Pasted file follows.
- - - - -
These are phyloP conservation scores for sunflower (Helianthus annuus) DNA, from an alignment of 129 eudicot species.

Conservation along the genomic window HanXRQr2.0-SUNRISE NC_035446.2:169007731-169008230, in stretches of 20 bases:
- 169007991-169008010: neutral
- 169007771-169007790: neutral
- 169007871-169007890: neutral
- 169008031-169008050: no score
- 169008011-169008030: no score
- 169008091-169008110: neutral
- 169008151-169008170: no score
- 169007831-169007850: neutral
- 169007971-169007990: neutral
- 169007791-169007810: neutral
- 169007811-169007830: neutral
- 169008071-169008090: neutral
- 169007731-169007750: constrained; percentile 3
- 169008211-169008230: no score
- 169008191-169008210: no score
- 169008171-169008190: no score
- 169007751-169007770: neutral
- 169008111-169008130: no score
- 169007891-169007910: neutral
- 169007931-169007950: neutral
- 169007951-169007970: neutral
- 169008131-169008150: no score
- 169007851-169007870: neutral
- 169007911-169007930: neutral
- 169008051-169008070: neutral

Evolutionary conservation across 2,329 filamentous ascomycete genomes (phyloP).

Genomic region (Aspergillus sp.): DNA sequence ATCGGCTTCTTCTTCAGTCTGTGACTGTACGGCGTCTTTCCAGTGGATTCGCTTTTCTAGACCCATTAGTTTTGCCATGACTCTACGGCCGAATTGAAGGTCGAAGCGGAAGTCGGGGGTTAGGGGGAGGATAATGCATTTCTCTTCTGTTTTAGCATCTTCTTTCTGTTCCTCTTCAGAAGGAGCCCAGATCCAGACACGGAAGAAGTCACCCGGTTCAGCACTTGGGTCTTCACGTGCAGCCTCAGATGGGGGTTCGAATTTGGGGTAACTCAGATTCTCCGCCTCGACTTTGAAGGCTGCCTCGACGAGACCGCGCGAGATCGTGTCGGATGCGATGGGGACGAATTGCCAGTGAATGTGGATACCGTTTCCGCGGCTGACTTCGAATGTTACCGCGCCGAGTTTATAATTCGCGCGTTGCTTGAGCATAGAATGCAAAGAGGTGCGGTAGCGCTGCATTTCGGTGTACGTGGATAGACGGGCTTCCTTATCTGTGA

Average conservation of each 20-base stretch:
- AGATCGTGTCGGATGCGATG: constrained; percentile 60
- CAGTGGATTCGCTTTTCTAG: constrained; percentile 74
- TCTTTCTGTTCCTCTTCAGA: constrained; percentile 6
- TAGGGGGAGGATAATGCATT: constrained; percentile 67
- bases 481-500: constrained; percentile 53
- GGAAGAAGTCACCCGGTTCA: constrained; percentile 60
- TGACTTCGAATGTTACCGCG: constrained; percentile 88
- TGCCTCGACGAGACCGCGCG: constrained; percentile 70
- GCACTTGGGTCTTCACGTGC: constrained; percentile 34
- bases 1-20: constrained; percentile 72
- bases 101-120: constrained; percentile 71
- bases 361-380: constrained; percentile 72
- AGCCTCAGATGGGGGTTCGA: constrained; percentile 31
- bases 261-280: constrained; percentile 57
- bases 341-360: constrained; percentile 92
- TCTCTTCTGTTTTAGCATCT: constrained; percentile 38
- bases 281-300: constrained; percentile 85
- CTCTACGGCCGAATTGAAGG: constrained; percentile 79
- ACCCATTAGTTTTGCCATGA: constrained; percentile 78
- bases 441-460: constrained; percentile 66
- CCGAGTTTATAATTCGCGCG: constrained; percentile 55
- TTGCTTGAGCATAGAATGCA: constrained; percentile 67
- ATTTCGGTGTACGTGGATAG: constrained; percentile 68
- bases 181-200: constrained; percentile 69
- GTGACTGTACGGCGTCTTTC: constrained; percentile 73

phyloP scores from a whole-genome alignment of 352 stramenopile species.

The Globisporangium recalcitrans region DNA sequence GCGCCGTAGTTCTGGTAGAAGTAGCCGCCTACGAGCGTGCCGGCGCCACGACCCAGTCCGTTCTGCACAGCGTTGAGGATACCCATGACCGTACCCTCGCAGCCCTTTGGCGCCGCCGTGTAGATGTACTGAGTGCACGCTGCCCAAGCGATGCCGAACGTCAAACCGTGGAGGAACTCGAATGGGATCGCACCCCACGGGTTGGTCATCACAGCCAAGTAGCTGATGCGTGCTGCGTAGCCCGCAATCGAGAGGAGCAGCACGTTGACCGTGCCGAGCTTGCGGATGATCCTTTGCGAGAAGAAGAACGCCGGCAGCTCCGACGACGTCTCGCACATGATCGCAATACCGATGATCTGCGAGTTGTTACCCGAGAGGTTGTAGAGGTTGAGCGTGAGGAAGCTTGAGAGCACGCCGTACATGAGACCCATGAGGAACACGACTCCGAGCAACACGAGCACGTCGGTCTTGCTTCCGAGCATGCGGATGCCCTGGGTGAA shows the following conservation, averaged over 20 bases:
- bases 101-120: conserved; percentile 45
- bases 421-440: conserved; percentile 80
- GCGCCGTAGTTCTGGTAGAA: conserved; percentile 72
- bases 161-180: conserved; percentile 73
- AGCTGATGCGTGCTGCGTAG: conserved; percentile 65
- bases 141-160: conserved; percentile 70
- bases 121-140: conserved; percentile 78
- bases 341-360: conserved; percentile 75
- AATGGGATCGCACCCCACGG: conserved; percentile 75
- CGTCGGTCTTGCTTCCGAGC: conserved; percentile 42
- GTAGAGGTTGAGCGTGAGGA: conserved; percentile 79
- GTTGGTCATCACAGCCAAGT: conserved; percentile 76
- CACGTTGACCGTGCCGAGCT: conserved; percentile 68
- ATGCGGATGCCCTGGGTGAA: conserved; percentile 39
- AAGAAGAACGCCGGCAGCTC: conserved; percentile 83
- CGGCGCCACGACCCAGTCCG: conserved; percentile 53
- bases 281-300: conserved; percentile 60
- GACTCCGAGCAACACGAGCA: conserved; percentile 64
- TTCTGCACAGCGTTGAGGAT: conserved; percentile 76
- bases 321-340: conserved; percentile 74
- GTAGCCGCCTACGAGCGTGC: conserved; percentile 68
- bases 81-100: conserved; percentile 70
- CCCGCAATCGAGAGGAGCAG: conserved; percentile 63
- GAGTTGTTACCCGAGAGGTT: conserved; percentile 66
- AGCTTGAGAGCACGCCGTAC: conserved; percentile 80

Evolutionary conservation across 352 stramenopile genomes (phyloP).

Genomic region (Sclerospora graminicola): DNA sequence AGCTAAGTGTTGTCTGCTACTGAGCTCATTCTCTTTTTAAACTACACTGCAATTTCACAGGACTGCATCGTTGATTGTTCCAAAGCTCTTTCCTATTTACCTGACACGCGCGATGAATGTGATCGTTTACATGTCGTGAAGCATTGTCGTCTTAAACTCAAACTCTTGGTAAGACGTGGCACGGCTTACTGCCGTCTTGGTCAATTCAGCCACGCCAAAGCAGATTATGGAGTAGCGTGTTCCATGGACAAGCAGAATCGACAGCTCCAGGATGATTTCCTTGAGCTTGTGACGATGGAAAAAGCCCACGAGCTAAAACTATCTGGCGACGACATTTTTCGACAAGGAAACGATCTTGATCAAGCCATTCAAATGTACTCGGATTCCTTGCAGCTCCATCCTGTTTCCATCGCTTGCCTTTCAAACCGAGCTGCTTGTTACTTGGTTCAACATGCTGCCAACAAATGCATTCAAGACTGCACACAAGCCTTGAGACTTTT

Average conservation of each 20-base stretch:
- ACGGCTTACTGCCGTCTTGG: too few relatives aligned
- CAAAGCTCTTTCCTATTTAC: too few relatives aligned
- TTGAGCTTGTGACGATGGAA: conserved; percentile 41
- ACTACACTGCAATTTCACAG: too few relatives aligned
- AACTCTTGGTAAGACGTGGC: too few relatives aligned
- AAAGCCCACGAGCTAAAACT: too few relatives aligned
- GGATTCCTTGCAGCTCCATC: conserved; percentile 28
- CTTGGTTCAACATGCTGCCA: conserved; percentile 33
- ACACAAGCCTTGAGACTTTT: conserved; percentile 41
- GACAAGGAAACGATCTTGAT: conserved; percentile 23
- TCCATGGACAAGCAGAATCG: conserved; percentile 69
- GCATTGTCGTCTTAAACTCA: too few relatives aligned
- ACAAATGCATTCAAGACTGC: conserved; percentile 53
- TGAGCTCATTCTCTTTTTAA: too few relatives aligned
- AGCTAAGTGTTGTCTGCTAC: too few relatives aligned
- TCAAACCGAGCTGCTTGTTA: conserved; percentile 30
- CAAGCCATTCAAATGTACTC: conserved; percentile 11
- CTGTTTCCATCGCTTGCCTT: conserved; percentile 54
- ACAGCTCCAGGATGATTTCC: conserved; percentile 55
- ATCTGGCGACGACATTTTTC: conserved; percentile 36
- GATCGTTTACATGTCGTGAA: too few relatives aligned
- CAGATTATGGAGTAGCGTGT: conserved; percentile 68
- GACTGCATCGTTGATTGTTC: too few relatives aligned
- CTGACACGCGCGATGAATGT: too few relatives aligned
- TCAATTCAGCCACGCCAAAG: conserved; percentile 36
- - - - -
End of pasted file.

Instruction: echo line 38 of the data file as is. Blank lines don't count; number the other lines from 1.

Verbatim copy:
- TGCCTCGACGAGACCGCGCG: constrained; percentile 70